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Most of Liberia now declared safe for return

Most of Liberia now declared safe for return

In Liberia, 14 out of a total of 15 counties have now been declared safe for the return of refugees and IDPs. On Monday, Sinoe County got the green light for returns, leaving just Grand Kru County waiting for the safe declaration. Across Liberia, refugees are taking the opportunity to return home, sometimes to surprise welcomes.
28 February 2005
Ma Woyea dancing with joy after the daughter she had feared dead returned home on the first UNHCR convoy to Lofa County.

MONROVIA, Feb. 28 (UNHCR) - On Monday, Sinoe County in Liberia was declared safe for the return of refugees and internally displaced people, bringing the number of safe counties to 14 out of a total of 15, leaving just Grand Kru waiting to be declared safe. Across the country, refugees are taking the opportunity to return home, sometimes to surprise welcomes.

Lofa County in northern Liberia is home for the majority of the refugees and IDPs who fled 14 years of a brutal civil war. Just three weeks after it was declared safe for organised returns, refugees and IDPs started coming back to Lofa to pick up the threads of their lives and begin rebuilding. Two weeks ago, as the first repatriation convoy from Kouankan camp, 22 kilometres away in neighbouring Guinea, rolled into the town of Voinjama on its way to the transit centre, residents lined the main streets to watch.

"Thank you UNHCR. Welcome, welcome," chanted some bystanders. Members of the Voinjama Women Development Association, dressed in white T-shirts and green wraps, danced and sang traditional songs. The local authorities organized an elaborate reception at the transit centre to mark the occasion.

As festivities continued, the 140 returnees went through medical, immigration, and UNHCR screening procedures at the transit site. Aid workers distributed hot meals and basic household items such as kitchen utensils, mats, blankets, and enough food to last for two months. The Pakistani Battalion of UNMIL, the UN peacekeeping mission in Liberia, also distributed sandwiches and biscuits to children and their mothers, demonstrating their support for the humanitarian effort.

The majority of the returnees spent their first night at the Voinjama transit centre before travelling onwards to Zorzor district the following day. When the convoy set off again, one family headed by 26 year-old Youge Kurboh and her three children aged 8, 6 and 2, disembarked at Gblakpasu village along the highway.

In this once promising town, new shelters are being erected to house the returnees. Still underpopulated, it was only the women and children who came out to watch the convoy of trucks and vehicles snake through the countryside. Among the curious onlookers was Ma Woyea.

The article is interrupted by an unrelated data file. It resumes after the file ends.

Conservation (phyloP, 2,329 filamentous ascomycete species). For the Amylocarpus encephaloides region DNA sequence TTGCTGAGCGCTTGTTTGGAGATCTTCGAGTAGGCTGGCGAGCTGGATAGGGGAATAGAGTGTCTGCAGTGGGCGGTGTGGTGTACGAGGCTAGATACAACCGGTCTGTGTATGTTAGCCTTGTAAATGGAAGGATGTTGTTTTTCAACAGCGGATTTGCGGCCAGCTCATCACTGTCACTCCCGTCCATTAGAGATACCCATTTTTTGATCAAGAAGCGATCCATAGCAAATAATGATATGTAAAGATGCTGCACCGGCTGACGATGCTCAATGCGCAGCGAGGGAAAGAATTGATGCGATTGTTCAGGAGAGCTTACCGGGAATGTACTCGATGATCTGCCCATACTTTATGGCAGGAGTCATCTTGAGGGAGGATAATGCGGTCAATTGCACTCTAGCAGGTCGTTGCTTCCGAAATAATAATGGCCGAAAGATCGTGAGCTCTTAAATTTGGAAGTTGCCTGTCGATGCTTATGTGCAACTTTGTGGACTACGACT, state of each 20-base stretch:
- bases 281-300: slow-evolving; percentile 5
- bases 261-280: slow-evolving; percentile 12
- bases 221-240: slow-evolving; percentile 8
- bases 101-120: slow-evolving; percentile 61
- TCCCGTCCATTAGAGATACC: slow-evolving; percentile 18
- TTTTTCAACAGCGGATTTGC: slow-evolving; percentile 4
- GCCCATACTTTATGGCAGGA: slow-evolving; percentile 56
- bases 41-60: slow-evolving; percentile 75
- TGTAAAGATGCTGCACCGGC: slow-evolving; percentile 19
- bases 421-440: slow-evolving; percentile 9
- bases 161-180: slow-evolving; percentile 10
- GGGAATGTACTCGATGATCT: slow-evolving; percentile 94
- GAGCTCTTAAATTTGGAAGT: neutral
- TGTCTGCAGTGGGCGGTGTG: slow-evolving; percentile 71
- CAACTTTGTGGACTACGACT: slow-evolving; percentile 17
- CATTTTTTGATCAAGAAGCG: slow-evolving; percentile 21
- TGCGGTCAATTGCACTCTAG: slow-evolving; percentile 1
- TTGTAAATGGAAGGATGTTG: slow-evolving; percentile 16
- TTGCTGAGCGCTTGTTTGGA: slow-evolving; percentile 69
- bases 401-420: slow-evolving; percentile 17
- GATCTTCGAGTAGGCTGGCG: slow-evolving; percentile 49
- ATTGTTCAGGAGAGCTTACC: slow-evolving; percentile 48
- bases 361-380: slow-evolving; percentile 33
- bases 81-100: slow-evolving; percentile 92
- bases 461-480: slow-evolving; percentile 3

As Youge Kurboh and her children off-loaded their possessions, Ma Woyea approached them carefully. After a moment of hesitation, she let out a loud cry and ran barefoot through the thorny grass towards them, dancing, singing and hugging Youge and her children. She had just recognized the daughter she had feared dead. Youge herself was stunned and overwhelmed to see a mother she had thought dead.

Youge and her mother had been separated since 2000, when their village was burned down and everyone fled for their lives. Since then, they had had no news of each other.

UNHCR has been repatriating Liberians since October last year, and while many express happiness at their return, they also face the uncertainty of whether they will find lost family members and property left behind when they fled. But those uncertainties have not quenched their will to rebuild their lives.

Garmai Flomo, a mother of five children on the convoy, wonders if she will be lucky when she reaches her native Borkezah village in Lofa County. She is hoping to rejoin her husband but is unsure if he is still in the area or has moved away. Even if she does find him, her greatest worry is whether or not he will accept her back. But, she has resolved to re-establish herself in her community, with or without him.

Another member of the convoy, Horace Kennedy, also hopes for a better life in Liberia. He, his wife and their three children are returning to Zorzor after spending six years in exile. "We have decided to come home and try to make life at home since living conditions were hard for us in Guinea," said Horace.

Once home, there are also many challenges to face in rehabilitating destroyed communities. UNHCR and its partners have set up community projects, particularly in the areas of education, agriculture, health and infrastructure to help with the reintegration of returnees.

UNHCR started repatriating Liberian refugees in October last year, and so far has brought home some 7,500 Liberians from neighbouring countries while it's estimated that close to 100,000 returned home using their own means in 2004. The refugee agency expects 340,000 Liberian refugees to return home by the time the repatriation programme ends in December 2007.

By Sarah Brownell